Most of our museums of fine arts have the charm of a sepulcher. I get terminally depressed on touring an art museum and seeing embalmed art, no matter how grand. Museums remove art from the world; they rarely if ever contribute towards its creation, but they all want N.E.A. money. Do you think that Van Gogh, who never sold a painting in his life (well, perhaps one), would get N.E.A. funding were he alive today? (Of course, at age145, he might not be as productive as he was when he was younger.)

The government generously supports scientific research; why shouldn’t it do the same for the arts? Scientific research potentially benefits all and therefore deserves direct public support. These benefits are tangible and require no serpentine justification as does arguing that supporting an experimental ballet company potentially benefits all, which it clearly does not. Whether the Metropolitan Opera mounts a new production of anything is a matter of indifference to the vast body of mankind; curing cancer is not. Furthermore, modem science is so expensive that it is impossible without massive governmental underwriting.

Do not think that government’s support of science does not impose a heavy burden on those it supports. The government uses the money it distributes to universities and institutes as a club to induce behavior that our academies would otherwise not permit and which would otherwise be illegal. For example, the School of Music can be forced to modify its behavior at the behest of the government because the Medical School has federal grants. The government says to the University, do as you wish, but if you don’t comply with our regulations (even if they apply only to a part of the university not receiving federal money), you are not eligible for federal support at any of your components. The School of Music, of course, is forced to capitulate. The obverse of this is that a recalcitrant group of musicians can cost the chemists their research money. Despite all the social engineering layered on federal support for the sciences, most would conclude that the good outweighs the bad.

But government support for science and the public’s abysmal understanding of science presents politicians with endless opportunities for grandstanding before the voters. President Clinton’s ban on federally supported research into human cloning is a fine example of mindless opportunism at the expense of science. There was no discussion of the issues involved, no definition of the science included in such a ban, just a blanket interdict on any kind of scientific research that some bureaucrat might think was related to whatever the president had in mind. The ban would have stopped work on some of the most important problems in medical research. Most scientists don’t want to clone Adolf Hitler, but they might like to clone Mr. Gonzalez’ kidney so he can get a transplant he can’t reject and thus get off dialysis, or better yet repair his own diseased kidney. Clinton’s ban would apply to this work as well as that by the boys from Brazil.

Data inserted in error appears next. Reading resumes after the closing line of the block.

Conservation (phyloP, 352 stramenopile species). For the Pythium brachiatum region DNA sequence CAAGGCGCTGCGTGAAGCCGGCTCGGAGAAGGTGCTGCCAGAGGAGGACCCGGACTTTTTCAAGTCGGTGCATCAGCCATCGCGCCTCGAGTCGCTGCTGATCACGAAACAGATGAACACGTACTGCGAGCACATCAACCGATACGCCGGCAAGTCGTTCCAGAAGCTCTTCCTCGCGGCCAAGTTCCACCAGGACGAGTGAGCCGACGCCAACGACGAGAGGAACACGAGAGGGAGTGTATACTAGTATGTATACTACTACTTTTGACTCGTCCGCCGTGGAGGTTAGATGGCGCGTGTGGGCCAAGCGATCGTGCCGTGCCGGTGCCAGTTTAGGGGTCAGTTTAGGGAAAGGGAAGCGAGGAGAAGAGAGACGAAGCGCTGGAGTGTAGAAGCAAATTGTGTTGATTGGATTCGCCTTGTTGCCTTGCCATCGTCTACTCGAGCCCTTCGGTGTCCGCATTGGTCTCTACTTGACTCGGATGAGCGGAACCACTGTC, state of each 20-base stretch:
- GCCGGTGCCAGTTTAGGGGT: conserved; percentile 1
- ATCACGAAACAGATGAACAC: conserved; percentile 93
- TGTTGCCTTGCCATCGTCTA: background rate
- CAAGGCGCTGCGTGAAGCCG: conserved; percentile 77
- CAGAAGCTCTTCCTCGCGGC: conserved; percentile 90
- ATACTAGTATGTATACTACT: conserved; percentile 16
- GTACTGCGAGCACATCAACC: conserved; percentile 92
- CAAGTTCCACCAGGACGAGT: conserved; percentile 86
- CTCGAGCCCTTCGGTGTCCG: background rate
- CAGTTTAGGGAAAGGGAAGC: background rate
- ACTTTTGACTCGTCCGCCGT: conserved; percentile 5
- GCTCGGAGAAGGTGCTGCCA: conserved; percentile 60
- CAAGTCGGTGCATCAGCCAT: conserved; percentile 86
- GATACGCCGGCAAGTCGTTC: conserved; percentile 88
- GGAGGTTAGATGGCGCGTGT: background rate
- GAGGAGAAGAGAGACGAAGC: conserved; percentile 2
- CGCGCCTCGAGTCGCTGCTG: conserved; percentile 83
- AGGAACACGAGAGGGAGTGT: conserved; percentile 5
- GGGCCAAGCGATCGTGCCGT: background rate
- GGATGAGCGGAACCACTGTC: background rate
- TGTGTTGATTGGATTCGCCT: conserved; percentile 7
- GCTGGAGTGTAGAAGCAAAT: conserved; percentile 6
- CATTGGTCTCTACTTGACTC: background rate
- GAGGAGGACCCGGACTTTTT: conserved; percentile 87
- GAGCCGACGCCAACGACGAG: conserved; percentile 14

Scientists have been bought by the government and have to put up with intrusions like this. On balance, the public good prevails over the nonsense, but the unseemliness of the business is disturbing. Every year, each disease group (e.g., the American Heart Association, the National Kidney Foundation, etc.) lobbies Congress for more money for their favorite projects the same way that every other special interest group petitions Congress for more pork, ultimately at the expense of someone else. Artists who go on the federal dole will also be subject to this kind of intervention and pork barreling; there is no way to avoid it. One can picture the poets descending on Congress, arguing that the playwrights are getting too much money. I can also see a sympathetic senator from an enlightened state promising the poets more money if only they will be a little more comprehensible.

The arts in this country are in remarkably good shape. They are well-supported by our unique combination of private and indirect public funding. The N.E.A.’s budget-never large- has been diminished for all the wrong reasons by the Congress which, in the main, is incapable of understanding art and which in any case, has a function unrelated and inherently adversarial to art. Even if they do so for the wrong reasons, Congress would do well to abolish the agency and the arts would accordingly be better off.

Originally published:

Kurtzman NA: Funding For The Arts. Lubbock Magazine (June):26-27, 1996